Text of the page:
By Woodrow Whyte
As I type, I’m currently experiencing something of a cognitive dissonance. My challenge is to find some of the best summer music festivals across Europe, yet sharp crystals of snow are cascading horizontally outside my window. It’s -2°C and I’m in my bed with a scarf and hat, doggedly waiting for winter to piss off. Is the festival season really only round the corner? It may seem but a distant dream, yet Glastonbury is only 100 days or so away. Oh how I long to be sat in the Stone Circle being sold NOS balloons by dodgy looking men in dinosaur costumes whilst being persuaded by a discerning Goddess of Avalon named Zen about the holistic curing properties of camel shit. *sigh*
I’ve always found the concept of romanticising or caring for a chain of high street shops absurd. To me, they are a faceless pickpocketing point for things we desire, and much more rarely, need. The (ongoing) national mourning for the collapse of Woolworths is possibly the most ridiculous example of them all. It seems like every day somebody with nothing better to say will still recount the time “I used to go with my Nan and buy the pick ‘n’ mix every Saturday”. Implying that if it wasn’t for Woolworths, childhood as we know it would have ceased to exist. Not that they would have gone to another shop and that would have been the end of it. Or that, in truth, it was just a really shit shop.
Bestival, Isle of Wight, September 6-9 2012
By Woodrow Whyte
Bestival, like a good prostitute, is anything you want it to be. There is simply so much going on that anyone will find their cultural fetishes thoroughly satisfied if you look hard enough.
If it’s the big hitters you’re after, look no further than main stage behemoths like Stevie Wonder, New Order or Florence and the Machine. Or if you fancy a bit of academia or poetry, then the Amphitheatre in the Ambient Forest will play host to your itching intelligentsia needs. But maybe you like nothing more than taking a few pills and pretending melodies never existed, well the Bollywood, Roller Disco and Arcadia stages will keep you raving almost all day and all night. But if your me, perhaps its waking from a red wine coma at 4am to discover your dancing topless in a tiny, sweaty room with Sink the Pink, the most outrageous group of drag queens this side of New York.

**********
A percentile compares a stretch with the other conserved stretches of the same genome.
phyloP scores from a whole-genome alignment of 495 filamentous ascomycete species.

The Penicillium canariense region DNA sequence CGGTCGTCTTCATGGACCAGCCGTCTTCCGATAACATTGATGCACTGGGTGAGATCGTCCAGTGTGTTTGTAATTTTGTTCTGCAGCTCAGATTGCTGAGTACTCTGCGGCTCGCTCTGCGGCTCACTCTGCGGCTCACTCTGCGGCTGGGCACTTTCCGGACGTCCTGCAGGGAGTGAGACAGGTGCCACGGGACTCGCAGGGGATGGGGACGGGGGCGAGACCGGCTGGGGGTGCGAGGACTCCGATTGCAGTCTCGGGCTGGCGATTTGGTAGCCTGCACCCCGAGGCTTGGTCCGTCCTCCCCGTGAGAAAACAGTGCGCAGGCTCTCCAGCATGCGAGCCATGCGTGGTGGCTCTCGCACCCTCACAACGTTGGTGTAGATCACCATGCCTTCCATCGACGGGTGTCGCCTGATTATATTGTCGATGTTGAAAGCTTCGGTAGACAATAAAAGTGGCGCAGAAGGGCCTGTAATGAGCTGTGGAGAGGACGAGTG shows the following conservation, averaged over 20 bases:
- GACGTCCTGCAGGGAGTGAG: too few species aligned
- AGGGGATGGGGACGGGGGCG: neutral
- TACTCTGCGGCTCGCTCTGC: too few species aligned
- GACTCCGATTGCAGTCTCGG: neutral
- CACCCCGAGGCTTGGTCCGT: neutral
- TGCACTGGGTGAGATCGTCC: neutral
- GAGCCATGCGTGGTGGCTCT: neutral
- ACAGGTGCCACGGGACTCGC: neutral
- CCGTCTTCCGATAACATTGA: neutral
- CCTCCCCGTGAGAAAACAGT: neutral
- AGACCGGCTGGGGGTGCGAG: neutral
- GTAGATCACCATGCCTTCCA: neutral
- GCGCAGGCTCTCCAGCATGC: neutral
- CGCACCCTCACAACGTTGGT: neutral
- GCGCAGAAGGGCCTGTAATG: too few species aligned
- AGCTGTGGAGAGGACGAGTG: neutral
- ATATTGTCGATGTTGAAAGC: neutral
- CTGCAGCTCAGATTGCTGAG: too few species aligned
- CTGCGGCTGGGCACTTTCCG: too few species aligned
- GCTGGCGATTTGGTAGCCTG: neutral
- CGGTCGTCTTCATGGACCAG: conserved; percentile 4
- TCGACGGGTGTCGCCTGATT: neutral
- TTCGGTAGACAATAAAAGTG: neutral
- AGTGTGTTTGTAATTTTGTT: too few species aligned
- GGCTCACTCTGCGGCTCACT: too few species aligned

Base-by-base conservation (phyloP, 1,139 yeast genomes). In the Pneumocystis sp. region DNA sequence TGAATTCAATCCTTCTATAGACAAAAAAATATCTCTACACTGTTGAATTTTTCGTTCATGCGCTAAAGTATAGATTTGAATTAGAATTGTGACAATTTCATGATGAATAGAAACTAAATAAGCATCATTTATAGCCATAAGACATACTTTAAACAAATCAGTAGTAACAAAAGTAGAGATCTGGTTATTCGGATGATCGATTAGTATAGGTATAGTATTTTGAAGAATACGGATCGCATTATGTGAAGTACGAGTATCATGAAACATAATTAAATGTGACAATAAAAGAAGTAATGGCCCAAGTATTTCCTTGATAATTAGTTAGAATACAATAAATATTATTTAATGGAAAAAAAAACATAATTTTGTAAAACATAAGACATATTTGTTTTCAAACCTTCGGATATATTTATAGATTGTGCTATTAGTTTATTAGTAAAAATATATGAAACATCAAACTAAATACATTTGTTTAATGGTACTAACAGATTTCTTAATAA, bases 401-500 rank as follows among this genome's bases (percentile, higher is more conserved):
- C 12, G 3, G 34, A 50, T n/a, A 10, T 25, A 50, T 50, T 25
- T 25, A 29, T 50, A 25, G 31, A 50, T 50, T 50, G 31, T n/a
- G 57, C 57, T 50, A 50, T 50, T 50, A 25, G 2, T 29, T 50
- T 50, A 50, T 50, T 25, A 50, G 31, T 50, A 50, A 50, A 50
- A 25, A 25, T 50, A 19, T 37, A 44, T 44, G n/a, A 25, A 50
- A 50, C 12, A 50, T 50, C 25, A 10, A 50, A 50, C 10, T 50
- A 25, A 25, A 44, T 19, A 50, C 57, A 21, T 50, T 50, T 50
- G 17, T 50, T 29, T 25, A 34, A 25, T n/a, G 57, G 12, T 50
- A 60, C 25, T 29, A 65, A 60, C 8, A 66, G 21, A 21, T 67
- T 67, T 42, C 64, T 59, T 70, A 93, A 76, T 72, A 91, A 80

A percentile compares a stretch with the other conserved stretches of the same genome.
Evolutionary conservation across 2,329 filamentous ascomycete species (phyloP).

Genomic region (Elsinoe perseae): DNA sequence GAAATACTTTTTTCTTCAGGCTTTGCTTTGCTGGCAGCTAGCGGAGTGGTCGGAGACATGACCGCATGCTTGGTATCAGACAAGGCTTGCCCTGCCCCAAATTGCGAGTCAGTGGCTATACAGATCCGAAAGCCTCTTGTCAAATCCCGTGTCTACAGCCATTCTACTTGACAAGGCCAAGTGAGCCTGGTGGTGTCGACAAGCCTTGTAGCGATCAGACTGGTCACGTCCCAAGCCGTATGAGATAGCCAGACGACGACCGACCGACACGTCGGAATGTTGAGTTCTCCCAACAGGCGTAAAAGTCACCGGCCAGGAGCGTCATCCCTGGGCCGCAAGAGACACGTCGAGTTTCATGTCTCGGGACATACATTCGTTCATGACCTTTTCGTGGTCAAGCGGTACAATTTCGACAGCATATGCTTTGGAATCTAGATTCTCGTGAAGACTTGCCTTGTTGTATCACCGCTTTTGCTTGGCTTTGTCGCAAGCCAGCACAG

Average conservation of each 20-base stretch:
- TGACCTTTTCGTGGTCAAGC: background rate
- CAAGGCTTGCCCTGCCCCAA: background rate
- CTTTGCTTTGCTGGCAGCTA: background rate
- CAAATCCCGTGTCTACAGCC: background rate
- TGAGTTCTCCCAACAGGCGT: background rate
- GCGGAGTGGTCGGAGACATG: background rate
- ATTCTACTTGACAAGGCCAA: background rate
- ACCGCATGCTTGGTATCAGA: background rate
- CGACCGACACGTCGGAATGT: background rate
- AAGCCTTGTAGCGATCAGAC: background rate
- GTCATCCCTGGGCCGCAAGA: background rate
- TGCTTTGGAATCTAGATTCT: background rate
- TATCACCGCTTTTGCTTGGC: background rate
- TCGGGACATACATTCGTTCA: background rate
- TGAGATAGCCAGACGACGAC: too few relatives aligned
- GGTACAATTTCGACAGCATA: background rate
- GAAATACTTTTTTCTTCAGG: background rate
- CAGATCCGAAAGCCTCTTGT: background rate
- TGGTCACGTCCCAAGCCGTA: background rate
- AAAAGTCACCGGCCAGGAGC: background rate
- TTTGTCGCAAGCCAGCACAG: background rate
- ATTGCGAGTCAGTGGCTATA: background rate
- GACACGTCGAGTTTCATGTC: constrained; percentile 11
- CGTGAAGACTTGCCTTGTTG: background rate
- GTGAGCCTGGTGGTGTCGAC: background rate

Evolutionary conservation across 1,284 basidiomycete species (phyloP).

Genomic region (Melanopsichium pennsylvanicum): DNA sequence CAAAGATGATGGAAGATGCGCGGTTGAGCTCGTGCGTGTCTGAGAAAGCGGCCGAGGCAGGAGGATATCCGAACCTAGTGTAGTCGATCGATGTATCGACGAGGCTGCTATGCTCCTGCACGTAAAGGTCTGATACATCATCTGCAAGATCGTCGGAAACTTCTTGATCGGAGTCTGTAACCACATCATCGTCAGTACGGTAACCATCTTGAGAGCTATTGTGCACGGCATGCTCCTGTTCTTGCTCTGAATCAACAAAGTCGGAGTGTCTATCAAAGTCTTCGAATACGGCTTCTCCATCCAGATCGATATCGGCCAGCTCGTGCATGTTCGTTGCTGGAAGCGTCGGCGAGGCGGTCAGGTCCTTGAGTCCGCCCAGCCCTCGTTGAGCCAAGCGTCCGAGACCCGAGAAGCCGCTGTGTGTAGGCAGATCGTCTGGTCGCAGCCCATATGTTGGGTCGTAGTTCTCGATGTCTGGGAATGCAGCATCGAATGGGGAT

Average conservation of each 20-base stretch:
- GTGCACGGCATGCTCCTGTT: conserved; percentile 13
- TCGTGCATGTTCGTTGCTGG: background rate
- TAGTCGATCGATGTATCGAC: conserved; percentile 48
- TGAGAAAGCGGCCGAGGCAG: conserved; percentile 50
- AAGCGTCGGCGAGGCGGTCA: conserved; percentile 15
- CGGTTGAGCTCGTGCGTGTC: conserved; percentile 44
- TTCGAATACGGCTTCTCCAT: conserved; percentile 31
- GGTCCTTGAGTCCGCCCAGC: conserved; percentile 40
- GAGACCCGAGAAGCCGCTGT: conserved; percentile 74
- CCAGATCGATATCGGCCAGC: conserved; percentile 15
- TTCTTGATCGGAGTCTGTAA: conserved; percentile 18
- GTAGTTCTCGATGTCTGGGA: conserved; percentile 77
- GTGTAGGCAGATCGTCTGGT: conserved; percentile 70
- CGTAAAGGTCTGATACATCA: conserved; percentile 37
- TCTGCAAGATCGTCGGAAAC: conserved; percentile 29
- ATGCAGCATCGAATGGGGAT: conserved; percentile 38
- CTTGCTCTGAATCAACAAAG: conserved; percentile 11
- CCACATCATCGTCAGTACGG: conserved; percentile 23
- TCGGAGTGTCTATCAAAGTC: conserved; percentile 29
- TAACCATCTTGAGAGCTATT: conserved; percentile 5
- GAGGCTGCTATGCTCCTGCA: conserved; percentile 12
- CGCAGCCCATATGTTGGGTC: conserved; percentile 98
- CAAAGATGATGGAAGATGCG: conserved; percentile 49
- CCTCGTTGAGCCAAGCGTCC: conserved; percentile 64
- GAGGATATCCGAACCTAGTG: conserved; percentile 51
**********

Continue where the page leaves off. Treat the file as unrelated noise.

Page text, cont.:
WOMAD Festival – Charlton Park, July 27-29 2012
By Isabel Bedford
This year’s WOMAD at Charlton Park marked the 30th anniversary of the festival. To mark such a momentous occasion you might expect a knock-out line-up, but to be honest this year’s programming was a little underwhelming, despite being as eclectic as ever. Performances by the big names were a little too safe for my liking, but there were still a fair few musical gems to be heard over the course of the weekend.
There is always a very pleasant, good-natured atmosphere at WOMAD, which makes it a comfortable event to be at. What’s more, the crowd really listens to the artists, which means you can actually hear them. The weather held up this year. I managed to get away with not bringing wellies, although it did get pretty chilly overnight. Woollen blankets and colourful Mexican ponchos were certainly out in force on both Saturday and Sunday evenings.
Top 10 Acts @ The Great Escape – Various Venues, Brighton, May 10-12 2012
The Great Escape is now widely seen as the premier festival for new music in Europe. Or at least that’s what it claims on the snazzy tote-bag I was given.
Located on the sometimes-sunny south coast in Brighton, anyone with even the most tenuous link to ‘the business’ descends for three nights of music and three days of very intense hangovers. Musika sent me on a mission to find the best 10 bands I could find. Not only did I discover some awesome bands and renew my love for others, I also got shat on by a seagull. Now, if that’s not a festival selling point, I don’t know what is…
A Report on All Tomorrow’s Parties (ATP), Minehead, March 9-11, 2012
By Charles Agar
This was my first ATP, and in case you’re not familiar with the format there’s a few factors that separate it from your run-of-the-mill British summer festival circuit. First off, it’s not held in summer – it’s held in early December (although this one was delayed until March for reasons that are still unclear.) The wintry calendar slot is partly because it takes place at Butlins, and you can leave your tents at home folks, since accommodation is an upgrade to the comparative luxury of a shared chalet.
The Watershed’s 1st Birthday Celebrations: ‘Sheding Festival’, March 23-25 2012
“A Dirty Little Art Hole” is how Newport Pagnell’s The Watershed describes itself, proclaimed in big letters on a sign over one of the doors. Proudly.
A year old and, having cut its first teeth and learned to stand and toddle, its personality is coming to the fore. Watch out for the ‘terrible twos’!
This weekend, there was more than birthday cake on offer as The ‘Shed played host to a fine array of bands. The venue may be small; not all would say it was perfectly formed, but its certainly more than capable of punching above its weight when it comes to booking acts. Toy Horses have recently been here and Carter USM’s Jim Bob and New Model Army are on the way. But I’ve just had one of the best festival experiences of my life. And I didn’t even have to so much as look at a tent.